The writer, speaker, certified trauma professional, and sexuality educator talks The Pleasure Plan.
When you write a memoir, people often tell you that you're brave — to be so vulnerable, to expose yourself (metaphorically, of course) so deeply, to appear neurotic, needy, or just plain unlikable. Laura Zam takes this fearlessness to Medal of Courage levels in her new book, The Pleasure Plan. Let's just say holding a mirror between her knees and showing her lady parts to a roomful of strangers (all naked, to boot) is not the most revealing moment in the narrative.
Not even close.
An extension of her New York Times “Modern Love” essay published in 2014, Zam's book is about sexual healing — hers, specifically — and, by extension, ours. In an effort to save her marriage, she tries numerous erotic-recovery techniques, including hypnosis with a bawdy therapist; Tantra with a geriatric mistress; and cutting-edge workshops in desire, arousal, and climax. Included at the end of each chapter is a guide with practical tips and worksheets.
Ultimately, The Pleasure Plan is more, much more, than the story of Zam's quest for sexual healing. It's hysterically funny (she records her thoughts in what she dubs a Screw Journal), heartbreaking (her mother is a Holocaust survivor whose entire family perished in the gas chambers), and a cri de coeur that empowers women to speak up, seek help, and take charge of their own sexual health.
Why do women have a hard time recognizing, addressing, and talking about their sexual issues?
Our pleasure is completely undervalued. In grade-school health classes, we don’t learn about our main sex organ, the clitoris, not the whole structure (what’s inside and outside the body). Also, throughout a woman’s life, she has it drilled into her: “Sex” is, conceptually, organized around male ejaculation. Unless a woman is in a queer relationship, she thinks her pleasure is a warm-up act for the main attraction.
You tried 30 different sexual-healing modalities. Which helped the most and least?
What helped the least is where I start my book: having a therapist tell me I wasn’t a “sexual person,” so I should just lie there and accept painful pounding so my husband wouldn’t leave me. Yeah, that was bad advice. But even so, everything I tried had some significance in understanding trauma recovery, female sexuality, relationships, and my own individual problems. What helped the most was working with women, most of them post-menopausal “goddess-crones” who passed on vast knowledge of human sexuality — in particular, sexologist Betty Dodson; Francesca, Tantrika; my physical therapist, Stephanie; and Diana Daffner, who runs couples’ workshops with her husband.
You attended some risqué counseling sessions, and some that required your husband’s participation. How did you convince him to be fully on board and to be portrayed honestly in your play and in the book?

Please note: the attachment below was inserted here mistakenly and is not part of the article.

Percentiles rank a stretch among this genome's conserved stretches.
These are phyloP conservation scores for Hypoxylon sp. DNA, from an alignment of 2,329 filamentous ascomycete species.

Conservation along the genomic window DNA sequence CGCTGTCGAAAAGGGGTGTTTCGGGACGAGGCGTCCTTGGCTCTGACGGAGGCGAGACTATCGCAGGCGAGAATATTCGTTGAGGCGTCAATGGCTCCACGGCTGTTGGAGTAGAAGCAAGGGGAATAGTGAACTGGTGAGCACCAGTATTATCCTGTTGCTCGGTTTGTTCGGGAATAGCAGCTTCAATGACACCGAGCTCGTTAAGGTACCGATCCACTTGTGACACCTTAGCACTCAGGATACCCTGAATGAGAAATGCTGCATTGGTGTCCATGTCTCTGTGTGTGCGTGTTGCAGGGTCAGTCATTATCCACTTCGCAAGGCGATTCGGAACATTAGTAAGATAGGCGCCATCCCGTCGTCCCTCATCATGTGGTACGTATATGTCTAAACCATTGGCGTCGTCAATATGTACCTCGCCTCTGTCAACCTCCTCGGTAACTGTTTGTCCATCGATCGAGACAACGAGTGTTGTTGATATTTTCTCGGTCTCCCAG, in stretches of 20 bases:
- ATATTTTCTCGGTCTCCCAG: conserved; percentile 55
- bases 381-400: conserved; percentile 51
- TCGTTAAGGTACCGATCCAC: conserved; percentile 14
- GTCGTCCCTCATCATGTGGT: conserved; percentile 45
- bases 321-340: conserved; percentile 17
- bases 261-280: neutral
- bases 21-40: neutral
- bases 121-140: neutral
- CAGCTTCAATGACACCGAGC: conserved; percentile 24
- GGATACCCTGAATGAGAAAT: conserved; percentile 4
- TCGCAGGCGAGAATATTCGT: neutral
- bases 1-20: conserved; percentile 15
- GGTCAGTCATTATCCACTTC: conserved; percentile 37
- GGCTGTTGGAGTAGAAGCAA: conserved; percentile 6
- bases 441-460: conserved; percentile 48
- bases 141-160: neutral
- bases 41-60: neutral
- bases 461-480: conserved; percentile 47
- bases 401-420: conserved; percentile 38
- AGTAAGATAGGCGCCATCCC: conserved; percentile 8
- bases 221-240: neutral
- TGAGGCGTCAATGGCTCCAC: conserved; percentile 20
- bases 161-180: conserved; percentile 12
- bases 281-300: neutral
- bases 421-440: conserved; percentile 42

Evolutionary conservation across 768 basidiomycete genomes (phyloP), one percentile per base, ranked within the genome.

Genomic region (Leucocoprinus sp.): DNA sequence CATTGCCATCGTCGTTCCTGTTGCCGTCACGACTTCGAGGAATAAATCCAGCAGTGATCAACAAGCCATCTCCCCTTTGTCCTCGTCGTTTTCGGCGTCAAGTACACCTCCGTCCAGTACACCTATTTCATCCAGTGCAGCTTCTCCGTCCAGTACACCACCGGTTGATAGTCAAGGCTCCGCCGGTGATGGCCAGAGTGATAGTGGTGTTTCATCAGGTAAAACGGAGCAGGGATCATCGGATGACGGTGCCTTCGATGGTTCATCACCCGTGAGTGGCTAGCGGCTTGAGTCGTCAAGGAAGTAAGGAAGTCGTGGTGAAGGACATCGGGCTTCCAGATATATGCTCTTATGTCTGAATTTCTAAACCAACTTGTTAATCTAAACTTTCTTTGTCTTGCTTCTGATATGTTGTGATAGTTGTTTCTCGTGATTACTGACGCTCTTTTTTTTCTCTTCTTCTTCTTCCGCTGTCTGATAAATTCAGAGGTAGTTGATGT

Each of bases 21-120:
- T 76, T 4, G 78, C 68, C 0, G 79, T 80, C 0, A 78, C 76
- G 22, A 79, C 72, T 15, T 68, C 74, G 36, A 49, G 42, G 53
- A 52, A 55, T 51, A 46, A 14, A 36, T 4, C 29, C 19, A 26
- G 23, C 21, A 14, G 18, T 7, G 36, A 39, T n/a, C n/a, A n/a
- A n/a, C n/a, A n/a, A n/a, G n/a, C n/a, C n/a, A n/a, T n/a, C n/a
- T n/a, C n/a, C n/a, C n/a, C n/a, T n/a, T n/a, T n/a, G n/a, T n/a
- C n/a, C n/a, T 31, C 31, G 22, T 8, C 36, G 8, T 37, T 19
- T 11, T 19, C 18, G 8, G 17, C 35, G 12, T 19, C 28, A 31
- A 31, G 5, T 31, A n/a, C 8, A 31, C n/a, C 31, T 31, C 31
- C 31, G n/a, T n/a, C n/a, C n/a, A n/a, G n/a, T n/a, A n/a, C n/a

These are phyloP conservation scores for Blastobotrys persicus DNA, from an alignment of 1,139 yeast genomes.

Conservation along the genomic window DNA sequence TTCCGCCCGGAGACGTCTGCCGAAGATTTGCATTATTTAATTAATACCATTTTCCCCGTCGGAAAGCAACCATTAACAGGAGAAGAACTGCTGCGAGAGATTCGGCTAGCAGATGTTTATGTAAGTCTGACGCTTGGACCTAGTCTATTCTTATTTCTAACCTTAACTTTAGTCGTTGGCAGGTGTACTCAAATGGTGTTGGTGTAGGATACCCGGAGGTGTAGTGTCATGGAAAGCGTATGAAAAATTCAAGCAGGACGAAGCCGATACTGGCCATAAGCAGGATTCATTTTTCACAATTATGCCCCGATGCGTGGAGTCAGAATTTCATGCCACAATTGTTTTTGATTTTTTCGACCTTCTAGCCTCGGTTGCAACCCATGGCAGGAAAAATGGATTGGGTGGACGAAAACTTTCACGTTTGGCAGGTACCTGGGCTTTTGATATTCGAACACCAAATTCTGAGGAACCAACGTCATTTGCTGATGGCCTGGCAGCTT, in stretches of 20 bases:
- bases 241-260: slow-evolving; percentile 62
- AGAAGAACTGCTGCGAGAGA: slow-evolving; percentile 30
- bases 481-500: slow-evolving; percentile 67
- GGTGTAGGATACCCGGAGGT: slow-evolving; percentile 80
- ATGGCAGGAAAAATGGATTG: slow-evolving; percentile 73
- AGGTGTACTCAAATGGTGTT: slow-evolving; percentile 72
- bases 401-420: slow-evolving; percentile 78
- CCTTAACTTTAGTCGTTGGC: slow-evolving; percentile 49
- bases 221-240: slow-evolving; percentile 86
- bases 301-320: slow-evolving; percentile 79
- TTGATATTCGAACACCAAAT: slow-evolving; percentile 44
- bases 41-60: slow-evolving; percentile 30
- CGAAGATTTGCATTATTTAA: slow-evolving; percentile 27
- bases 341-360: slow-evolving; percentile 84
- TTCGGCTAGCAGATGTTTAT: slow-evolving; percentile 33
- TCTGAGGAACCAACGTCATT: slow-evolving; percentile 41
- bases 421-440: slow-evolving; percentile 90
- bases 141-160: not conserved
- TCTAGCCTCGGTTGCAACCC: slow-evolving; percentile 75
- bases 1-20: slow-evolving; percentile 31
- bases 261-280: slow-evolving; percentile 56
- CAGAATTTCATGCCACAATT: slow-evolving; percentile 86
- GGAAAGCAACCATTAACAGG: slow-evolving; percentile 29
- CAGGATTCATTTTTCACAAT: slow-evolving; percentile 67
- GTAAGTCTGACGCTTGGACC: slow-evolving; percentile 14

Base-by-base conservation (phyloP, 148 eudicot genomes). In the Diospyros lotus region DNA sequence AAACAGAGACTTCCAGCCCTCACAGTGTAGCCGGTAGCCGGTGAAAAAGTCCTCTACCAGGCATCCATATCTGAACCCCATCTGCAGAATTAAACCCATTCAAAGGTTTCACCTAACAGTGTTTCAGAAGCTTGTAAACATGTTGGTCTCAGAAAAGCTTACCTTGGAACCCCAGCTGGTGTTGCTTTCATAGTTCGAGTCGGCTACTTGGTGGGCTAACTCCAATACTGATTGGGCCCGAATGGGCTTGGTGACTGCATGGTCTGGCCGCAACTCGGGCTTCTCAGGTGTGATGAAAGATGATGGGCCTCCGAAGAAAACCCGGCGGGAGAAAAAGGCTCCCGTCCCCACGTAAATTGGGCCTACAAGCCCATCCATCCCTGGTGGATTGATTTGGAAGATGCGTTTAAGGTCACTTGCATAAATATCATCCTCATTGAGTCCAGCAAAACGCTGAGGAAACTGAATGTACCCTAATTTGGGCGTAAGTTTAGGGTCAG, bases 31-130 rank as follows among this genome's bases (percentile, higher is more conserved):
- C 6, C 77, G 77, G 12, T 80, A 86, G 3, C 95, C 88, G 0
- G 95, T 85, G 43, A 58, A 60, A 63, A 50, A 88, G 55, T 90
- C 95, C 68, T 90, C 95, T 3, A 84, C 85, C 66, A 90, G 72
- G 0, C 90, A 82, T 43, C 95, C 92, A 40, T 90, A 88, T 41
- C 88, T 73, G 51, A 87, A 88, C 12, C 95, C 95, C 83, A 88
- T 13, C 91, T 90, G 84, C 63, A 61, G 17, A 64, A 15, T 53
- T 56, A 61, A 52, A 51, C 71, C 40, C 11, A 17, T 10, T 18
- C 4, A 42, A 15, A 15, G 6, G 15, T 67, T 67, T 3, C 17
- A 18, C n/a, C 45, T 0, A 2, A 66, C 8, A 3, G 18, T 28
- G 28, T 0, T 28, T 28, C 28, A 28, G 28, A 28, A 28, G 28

It wasn’t easy. Initially, my husband, Kurt, was afraid I was just digging up old trauma. He was interested in better sex, though — for him and for me. Once my recovery went into full gear, he was not only fully onboard, he began to say, “Hey, I need sexual healing, too.” I think people of all genders are carrying the wounds of abuse, rejection, body shame, and so many other experiences that need healing.
It was shocking to find out how little training doctors, even OBGYNs, get in sexual health. The same applies to mental health professionals. Why do you think that is, and how can we bring awareness to this issue?
Since female pleasure is not prioritized as a societal issue, it’s not prioritized as a medical or clinical issue vis-a-vis training curricula. Doctors, including OBGYNs, receive very little information in medical school about how pleasure works and how it interfaces with common sexual dysfunctions, like low libido and painful sex. Therapists are also under-trained in human sexuality, though some physicians and therapists do seek out sex education on their own initiative. One goal of my book is to start a conversation around this lack of training, helping medical and mental health professionals better serve their populations.
How were you able to bring humor to such serious topics? Why did you think it was important to do so?
It wasn’t really a choice; it’s just how my brain works. In teaching workshops on using humor to reshape trauma narratives, however, I did really dig into the significance and the science. In order to laugh at our circumstances, we first must rise above the pain of it. From this perch, it’s easier to find solutions. Humor, I believe, is a critical step in recovery.
If women could take away just one thing from this book, what do you hope it would be?
Pleasure matters. It matters because each of us matters. Our experience on this earth means something. I want to help my readers see their lives as precious and valuable. I hope my book inspires them to celebrate their bodies, their exuberance, their time on this planet, and their worth.
What’s next for you?
Right now, I'm so jazzed about connecting with my readers. Coronavirus has made me think about all kinds of new ways, like doing Facebook Live and creating an online course based on my book. I'm also gearing up to do tons of public speaking once we're allowed to congregate again. Maybe another book will emerge from all these soulful interactions. Who knows?
[Editor's note: Politics and Prose in Washington, DC, will host a virtual launch for The Pleasure Plan on Saturday, May 16th, at 6PM. Click here for info.]
Cathy Alter is a member of the Independent’s board of directors and author of CRUSH: Writers Reflect on Love, Longing, and the Power of Their First Celebrity Crush.